The Country Day School
Story by Christina Chkarboul ‘21
The summer between two school years is a critical time that presents an opportunity to enrich your day-to-day life, whether it be with the wisdom gleaned from novels, with that new trick you’ve taught your dog, or, in my case, with the love of learning and inquisition gained from a two-week summer journalism program in New York City.
It was late December and after several hours of researching summer academic programs tailored to high school students, I came across the School of the New York Times’ Pre-College Summer Academy. Upon reading the program’s description and briefly browsing the courses offered, I knew that I would not forgive myself had I not applied.
Needless to say, the year that I spent working with CDS’ Office of Community Relations, writing blog posts, website articles, and creating Instagram stories while being supported and encouraged by Ms. Sillcox and Mr. Lawton, certainly played a role in my selection of the program. A couple of short essays later, my application was off and I, thinking it was a long shot, did not bring myself to imagine that three fateful months later, an email welcoming me into the “International Journalism” course would arrive.
Summer came soon and before I knew it, I was standing at the doors of the Fordham University Lincoln Centre campus Law building, flushed with excitement and exhausted from a 12-hour-long bus ride. The two weeks that followed my arrival were filled with learning, discovery, and bumpy subway rides.
My professor, Clyde Haberman, a distinguished former New York Times international reporter who worked primarily in Jerusalem, Tokyo, and Rome, taught a class of about 20 students. Classes filled seven hours of our days in the city and site visits and guest speakers helped to enhance the learning process.
On the second day of the program, our group travelled to Manhattan’s Chinatown, reporters’ notebooks in hand and interview questions at the ready. We were given two hours to explore the neighbourhood and conduct interviews with locals about their opinions on the Hong Kong protests and the US-China trade war. A trip to the Committee to Protect Journalists was made, where we were enlightened on the dangers that foreign reporters face while uncovering truths about crises worldwide.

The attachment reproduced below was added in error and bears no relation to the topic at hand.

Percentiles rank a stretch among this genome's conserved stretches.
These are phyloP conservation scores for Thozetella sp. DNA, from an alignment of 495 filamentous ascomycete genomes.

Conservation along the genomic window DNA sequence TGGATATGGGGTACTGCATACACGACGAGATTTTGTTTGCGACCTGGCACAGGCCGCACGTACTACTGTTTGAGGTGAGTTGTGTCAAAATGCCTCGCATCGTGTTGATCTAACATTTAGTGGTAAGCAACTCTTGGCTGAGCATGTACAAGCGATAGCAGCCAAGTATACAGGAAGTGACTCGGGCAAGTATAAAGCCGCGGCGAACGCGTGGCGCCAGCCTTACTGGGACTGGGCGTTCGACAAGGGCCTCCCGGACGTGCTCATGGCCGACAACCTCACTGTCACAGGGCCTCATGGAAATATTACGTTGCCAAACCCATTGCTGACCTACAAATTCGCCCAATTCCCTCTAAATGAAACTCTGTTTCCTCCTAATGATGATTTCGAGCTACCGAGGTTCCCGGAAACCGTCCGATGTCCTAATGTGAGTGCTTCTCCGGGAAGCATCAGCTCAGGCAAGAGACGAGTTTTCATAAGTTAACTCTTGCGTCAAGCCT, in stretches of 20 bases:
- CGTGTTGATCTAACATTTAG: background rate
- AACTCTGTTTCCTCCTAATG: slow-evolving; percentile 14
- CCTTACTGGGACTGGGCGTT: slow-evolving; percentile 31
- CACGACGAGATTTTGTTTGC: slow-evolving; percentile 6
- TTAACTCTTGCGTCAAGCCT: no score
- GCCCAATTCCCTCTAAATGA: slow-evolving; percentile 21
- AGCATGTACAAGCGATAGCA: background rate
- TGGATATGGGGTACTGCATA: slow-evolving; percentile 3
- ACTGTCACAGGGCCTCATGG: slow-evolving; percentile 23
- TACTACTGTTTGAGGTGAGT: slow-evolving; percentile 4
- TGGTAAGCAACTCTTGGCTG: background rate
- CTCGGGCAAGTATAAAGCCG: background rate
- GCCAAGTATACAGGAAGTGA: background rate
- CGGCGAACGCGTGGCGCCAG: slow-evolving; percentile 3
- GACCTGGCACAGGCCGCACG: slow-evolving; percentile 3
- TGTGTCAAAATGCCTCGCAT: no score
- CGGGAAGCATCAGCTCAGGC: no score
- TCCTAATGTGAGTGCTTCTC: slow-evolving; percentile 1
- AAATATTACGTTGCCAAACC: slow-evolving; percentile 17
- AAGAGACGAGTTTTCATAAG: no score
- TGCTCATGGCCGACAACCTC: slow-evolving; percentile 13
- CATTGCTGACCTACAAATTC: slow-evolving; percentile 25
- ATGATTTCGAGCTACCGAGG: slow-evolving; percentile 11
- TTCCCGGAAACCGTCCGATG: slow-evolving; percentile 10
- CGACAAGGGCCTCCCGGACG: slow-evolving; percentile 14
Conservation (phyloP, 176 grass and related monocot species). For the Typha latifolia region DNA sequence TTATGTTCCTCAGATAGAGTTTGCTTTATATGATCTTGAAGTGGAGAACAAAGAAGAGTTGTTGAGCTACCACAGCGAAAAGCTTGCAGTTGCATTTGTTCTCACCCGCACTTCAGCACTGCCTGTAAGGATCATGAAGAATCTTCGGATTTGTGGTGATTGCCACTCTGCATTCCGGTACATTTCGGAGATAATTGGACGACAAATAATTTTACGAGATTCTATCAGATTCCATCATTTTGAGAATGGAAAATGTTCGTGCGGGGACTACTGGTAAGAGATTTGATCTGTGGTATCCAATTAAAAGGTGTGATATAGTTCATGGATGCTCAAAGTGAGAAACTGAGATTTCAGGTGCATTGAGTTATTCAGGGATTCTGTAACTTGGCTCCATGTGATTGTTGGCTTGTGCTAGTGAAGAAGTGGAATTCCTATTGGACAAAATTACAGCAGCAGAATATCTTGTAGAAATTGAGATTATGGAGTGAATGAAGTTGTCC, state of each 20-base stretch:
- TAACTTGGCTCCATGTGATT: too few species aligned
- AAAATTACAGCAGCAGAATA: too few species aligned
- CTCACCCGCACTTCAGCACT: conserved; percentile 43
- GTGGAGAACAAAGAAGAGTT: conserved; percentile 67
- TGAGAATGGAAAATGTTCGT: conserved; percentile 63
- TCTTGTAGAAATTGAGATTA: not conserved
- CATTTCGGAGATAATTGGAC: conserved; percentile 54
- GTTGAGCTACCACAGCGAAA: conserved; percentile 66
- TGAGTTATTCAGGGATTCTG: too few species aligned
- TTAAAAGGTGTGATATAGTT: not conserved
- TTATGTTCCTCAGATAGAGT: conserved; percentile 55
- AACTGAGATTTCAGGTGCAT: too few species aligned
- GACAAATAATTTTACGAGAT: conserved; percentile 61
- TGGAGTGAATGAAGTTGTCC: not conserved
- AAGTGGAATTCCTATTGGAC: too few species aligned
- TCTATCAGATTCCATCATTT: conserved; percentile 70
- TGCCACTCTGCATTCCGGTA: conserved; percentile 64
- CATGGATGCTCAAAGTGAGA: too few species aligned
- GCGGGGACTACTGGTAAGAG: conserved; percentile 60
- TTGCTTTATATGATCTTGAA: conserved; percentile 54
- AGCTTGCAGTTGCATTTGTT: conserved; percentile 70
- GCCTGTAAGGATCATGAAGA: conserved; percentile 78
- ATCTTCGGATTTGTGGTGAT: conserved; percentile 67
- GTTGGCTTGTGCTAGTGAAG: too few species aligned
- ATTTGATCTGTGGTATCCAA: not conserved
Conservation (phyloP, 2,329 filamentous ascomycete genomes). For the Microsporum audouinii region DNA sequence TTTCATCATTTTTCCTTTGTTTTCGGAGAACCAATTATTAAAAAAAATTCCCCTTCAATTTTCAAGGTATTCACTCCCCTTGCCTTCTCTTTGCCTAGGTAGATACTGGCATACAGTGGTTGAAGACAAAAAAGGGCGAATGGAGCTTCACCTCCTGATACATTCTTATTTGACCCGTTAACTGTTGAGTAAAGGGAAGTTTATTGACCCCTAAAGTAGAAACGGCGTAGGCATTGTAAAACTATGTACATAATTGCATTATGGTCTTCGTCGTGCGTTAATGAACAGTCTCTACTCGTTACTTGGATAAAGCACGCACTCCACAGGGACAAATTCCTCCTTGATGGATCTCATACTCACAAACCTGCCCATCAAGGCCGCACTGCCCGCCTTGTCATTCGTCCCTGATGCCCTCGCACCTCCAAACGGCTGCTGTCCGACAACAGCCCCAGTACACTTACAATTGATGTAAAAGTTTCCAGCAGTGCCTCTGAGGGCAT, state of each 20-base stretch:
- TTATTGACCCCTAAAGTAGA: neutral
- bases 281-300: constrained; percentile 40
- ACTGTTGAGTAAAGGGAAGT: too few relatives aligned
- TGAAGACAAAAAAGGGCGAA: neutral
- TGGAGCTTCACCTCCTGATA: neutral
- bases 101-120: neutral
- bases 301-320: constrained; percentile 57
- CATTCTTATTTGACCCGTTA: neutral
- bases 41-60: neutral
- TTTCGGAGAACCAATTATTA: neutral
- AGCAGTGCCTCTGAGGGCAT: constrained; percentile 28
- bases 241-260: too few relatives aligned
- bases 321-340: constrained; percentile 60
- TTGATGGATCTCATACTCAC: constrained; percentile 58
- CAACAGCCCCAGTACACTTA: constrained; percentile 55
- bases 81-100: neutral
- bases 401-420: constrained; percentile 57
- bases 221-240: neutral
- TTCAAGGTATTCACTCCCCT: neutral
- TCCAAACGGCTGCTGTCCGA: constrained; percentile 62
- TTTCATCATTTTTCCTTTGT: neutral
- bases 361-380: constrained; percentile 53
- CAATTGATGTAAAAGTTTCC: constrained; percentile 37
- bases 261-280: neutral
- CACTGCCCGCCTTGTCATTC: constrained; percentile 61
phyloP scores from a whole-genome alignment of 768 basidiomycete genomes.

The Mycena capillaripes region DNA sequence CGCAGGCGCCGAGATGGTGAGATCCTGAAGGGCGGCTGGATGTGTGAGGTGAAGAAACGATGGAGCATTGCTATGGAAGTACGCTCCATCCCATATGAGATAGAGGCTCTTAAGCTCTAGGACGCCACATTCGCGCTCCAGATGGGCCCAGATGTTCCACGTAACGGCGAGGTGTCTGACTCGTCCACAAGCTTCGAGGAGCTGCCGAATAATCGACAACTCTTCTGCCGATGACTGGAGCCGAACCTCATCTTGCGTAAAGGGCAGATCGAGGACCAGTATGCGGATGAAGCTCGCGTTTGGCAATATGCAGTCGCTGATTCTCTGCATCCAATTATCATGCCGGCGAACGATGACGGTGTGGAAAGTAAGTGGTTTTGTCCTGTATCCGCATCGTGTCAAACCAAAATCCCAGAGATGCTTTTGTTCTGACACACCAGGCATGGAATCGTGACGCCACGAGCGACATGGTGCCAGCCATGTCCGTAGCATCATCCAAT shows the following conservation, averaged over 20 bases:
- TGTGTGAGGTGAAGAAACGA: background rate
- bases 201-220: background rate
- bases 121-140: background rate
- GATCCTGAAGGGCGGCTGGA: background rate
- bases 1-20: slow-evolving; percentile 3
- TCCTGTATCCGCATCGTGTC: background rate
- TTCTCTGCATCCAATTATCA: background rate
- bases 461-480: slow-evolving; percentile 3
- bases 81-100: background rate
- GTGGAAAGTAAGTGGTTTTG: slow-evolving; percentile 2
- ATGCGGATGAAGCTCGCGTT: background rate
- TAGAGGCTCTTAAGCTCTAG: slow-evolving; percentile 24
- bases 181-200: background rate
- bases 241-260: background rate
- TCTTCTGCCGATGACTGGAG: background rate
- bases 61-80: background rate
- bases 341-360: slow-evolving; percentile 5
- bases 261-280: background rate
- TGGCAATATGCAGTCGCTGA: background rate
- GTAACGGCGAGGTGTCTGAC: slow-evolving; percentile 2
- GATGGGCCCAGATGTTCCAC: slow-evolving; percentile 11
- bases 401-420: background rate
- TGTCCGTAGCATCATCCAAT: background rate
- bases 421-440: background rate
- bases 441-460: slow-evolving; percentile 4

We also welcomed acclaimed and knowledgeable guest speakers, such as David Rhode, the online editor of the New Yorker, and Anne Barnard, a New York Times journalist whose expository piece, “Inside Syria’s Secret Torture Prisons: How Bashar al-Assad Crushed Dissent,” offers a chilling insight into the horrors of hidden Syrian detention centres. A written assignment in the form of a news article followed each of these visits and speakers. Students were encouraged to volunteer their articles to be read and criticized by the class and professors.
Apart from the incredibly unique chance that I was given to meet outstanding journalists and ask questions to gain unmatched insight into a profession that I’m interested in, something that left an impact and resonated with me was the sheer talent and intelligence that I was surrounded by daily. The students in my class were so invested in learning, so knowledgeable about the current state of affairs, and so interested in the world around them that being in such an environment has left me seeking similar intellectual stimulation in my life back home.
I feel great gratitude that I was given the rare opportunity to attend a program of such calibre and quality. All the experiences that I had the immense privilege to enjoy during the two weeks I spent in New York City this summer, whether it be listening to one of my professor’s tales of foreign reporting or strolling 5th Avenue under the pouring rain, will remain as constant reminders of the importance of seeking a change of scenery, ideas, and perspective.
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